I have had 0 "non-user error"problems with my superwinch. also purchased off of Amazon. and would recommend it. I've also heard good things about Runva (sp?) winches. I wasn't paying close enough attenion when winching in after a long line pull and jumped the spool, this later lead to me snapping the winch line because I didn't take the time to get the cable unbound before tryin to winch myself out of a hole.

I'm not a fan of spacers. They add excess torque to the hub and lugs. causing premature bearing failure and can potentially cause lug failure. personally, I like to stick to the KISS method. the fewer components needed to get a job done the better. so new wheels with a better offset is prefered over spacers to make the current wheels work. Less potential for failure. and less overall wear and tear on the system. but if you can stay with the stock wheel backspacing youre better off. less wear and tear, and less money if you can keep your stock wheels all together.
 

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Discussion Starter · #12 ·
Thank you for the advice Thor, makes perfect sense.

I think I've pretty much committed myself to a clutch kit upgrade, and probably won't go any higher than stock tire size. Bigger tires would help me out in a few spots, but it the trails have been easier for me since I cranked up the coilover stops. And bigger tires seem to lead to more reliability issues and $$$. Need new wheels for bigger tires to avoid backspacing/rubbing issues ($$$), run a higher risk of wearing something out or breaking an axle, and generally cost more.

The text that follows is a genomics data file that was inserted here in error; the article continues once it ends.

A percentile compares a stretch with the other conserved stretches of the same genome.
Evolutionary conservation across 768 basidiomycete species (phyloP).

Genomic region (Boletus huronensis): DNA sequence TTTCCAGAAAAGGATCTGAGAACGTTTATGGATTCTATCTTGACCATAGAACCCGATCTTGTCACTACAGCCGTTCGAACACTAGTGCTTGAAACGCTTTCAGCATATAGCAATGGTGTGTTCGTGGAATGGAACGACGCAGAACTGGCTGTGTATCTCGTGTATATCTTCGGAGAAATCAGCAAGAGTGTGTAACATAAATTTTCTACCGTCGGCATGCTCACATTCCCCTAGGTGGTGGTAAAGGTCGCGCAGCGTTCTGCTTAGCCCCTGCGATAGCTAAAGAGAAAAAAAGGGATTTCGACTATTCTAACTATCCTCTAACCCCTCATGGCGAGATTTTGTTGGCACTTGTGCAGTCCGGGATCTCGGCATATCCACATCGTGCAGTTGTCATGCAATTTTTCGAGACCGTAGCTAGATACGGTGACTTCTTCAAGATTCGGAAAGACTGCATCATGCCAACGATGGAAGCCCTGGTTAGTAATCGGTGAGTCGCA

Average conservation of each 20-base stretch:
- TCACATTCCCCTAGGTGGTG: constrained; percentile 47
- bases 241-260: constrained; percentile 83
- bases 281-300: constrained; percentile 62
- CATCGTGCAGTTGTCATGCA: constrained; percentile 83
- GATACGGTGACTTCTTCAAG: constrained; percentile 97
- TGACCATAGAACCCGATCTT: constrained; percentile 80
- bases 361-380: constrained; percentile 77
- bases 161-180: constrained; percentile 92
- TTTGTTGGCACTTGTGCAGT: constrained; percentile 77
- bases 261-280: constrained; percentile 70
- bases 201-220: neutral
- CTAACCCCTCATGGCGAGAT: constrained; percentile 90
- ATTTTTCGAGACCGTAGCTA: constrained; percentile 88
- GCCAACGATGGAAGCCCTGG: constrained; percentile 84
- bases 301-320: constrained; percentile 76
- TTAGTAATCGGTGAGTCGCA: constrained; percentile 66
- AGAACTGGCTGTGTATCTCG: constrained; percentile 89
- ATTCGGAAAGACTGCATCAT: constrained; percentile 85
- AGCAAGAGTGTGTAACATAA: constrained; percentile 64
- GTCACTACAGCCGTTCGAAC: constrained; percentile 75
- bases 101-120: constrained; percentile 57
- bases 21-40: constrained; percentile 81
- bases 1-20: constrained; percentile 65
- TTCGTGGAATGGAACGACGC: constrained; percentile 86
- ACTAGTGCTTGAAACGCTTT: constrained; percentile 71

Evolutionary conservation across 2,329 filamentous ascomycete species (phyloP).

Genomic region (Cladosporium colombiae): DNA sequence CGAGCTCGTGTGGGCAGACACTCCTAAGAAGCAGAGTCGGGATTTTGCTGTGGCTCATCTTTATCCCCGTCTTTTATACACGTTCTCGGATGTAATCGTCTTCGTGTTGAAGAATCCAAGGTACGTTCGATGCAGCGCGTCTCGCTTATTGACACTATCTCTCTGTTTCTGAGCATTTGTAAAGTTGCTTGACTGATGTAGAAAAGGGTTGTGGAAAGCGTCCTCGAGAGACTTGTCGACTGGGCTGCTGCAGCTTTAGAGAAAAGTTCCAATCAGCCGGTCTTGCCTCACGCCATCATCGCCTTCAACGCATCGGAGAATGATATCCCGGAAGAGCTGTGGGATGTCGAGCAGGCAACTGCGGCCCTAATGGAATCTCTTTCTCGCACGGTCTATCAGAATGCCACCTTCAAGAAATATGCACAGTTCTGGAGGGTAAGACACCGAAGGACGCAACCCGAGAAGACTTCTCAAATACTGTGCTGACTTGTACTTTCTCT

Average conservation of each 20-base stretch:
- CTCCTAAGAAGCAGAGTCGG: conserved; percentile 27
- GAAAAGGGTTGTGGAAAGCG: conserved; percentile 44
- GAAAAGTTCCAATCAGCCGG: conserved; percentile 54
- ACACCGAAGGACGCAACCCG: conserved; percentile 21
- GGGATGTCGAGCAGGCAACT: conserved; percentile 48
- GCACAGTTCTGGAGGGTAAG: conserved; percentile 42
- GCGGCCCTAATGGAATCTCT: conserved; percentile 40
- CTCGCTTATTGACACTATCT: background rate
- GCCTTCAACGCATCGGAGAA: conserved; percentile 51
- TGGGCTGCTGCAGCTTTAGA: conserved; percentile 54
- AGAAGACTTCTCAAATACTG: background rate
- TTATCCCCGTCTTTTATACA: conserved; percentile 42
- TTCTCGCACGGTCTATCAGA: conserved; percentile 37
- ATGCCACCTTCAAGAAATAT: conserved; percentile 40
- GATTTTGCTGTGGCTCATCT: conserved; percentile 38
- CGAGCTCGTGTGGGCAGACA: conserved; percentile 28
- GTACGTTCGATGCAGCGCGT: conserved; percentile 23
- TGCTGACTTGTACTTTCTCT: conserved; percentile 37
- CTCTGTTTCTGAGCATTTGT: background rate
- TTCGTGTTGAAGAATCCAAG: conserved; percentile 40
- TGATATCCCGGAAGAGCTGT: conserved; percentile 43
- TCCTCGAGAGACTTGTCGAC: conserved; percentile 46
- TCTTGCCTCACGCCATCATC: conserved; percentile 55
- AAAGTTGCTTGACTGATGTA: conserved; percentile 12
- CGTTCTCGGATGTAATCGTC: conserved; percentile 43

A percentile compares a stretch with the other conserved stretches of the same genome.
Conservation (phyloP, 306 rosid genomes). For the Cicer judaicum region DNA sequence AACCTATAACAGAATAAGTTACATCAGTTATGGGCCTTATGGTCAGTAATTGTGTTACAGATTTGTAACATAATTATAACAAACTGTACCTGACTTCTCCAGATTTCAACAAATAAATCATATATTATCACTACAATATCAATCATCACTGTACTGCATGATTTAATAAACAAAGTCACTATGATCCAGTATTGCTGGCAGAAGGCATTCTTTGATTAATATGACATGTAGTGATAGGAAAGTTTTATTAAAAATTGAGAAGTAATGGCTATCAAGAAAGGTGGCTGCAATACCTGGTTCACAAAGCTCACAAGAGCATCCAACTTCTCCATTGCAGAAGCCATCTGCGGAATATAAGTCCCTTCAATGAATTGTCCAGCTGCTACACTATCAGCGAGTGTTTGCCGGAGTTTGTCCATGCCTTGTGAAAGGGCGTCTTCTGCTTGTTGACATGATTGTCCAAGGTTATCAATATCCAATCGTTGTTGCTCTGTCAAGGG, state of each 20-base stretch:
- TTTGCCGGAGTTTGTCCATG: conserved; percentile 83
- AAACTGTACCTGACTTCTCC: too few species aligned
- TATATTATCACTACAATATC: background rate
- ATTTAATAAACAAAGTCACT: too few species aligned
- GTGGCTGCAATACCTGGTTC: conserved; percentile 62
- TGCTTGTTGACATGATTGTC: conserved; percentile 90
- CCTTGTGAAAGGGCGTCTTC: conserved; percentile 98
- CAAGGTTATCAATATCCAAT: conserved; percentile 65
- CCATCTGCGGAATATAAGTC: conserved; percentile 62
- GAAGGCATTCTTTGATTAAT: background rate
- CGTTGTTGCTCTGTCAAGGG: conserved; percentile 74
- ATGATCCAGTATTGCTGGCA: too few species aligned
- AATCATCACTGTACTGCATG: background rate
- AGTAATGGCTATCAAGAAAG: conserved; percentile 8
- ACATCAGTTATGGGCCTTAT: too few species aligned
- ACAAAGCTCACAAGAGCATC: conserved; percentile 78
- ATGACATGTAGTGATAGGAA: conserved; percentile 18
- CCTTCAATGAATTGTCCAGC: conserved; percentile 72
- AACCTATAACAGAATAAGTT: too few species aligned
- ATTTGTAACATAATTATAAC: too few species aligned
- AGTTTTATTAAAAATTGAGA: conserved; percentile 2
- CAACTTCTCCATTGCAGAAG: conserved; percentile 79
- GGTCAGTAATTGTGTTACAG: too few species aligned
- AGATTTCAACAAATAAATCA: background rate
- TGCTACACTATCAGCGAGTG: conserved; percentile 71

I think a 26" or 26.5" 8-ply radial will suit me just fine for what I really need. If I ever want a true mud machine I think I'd be better off with a machine that doesn't weigh as much anyway. :)

Superwinch is sounding better to me by the day. It's cheaper than a comparable Viper, and it qualifies for Prime shipping.

If I run a 26x11x14 tire up front to match the rear size, do you think I'll run the risk of rubbing? Lots of important stuff up there...

I really appreciate all the advice I'm getting here. You guys have been very helpful so far, keep em' coming!
 

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If you have the funds, a gear reduction kit sounds like something you could use.
 

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I would not be afraid of putting on 27' tires. I have the Black Diamonds. 8ply radials, great traction in summer and winter, sand and mud. Its only the fronts that tend to break. Mine broke while stuck in some ruts and we were trying to get it out by rocking back and forth. I thin the side of the tires got wedged against the side while the wheels were spinning.
 

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Put it in high gear and have a ball. Low gear is for under 7 or 8mpg I think the manual says.

I have 1700 miles on my machine, I am 300 lbs and I have 40 lbs of tools on board as well. I rarely go into low.

I just pulled apart my belt case and my belt looks fine. No shiny areas and no belt dust in there either.

I am not an engineer but as long as you rev high enough for the belt to engage in high you are OK.

My touring does as well as many others in the mud holes. I have stock tires that are worn below half way. Now when I hit the mud I hit it hard! I watch where others go as well. Yes, I did swamp this past week end but after 3 or 4 minutes and I got it out under it's own power.

As far as tires go,

When I get new tires I will be staying with the stock size. I think I kind have made up my mind on Black Diamond XTR's. I think they can go on my own rims. They have great tread, radials, 6 ply and are DOT approved. (for what ever that is worth)
Thor recommended them (i think) and he had them priced very reasonable.

Going to a bigger tire changes things in my opinion.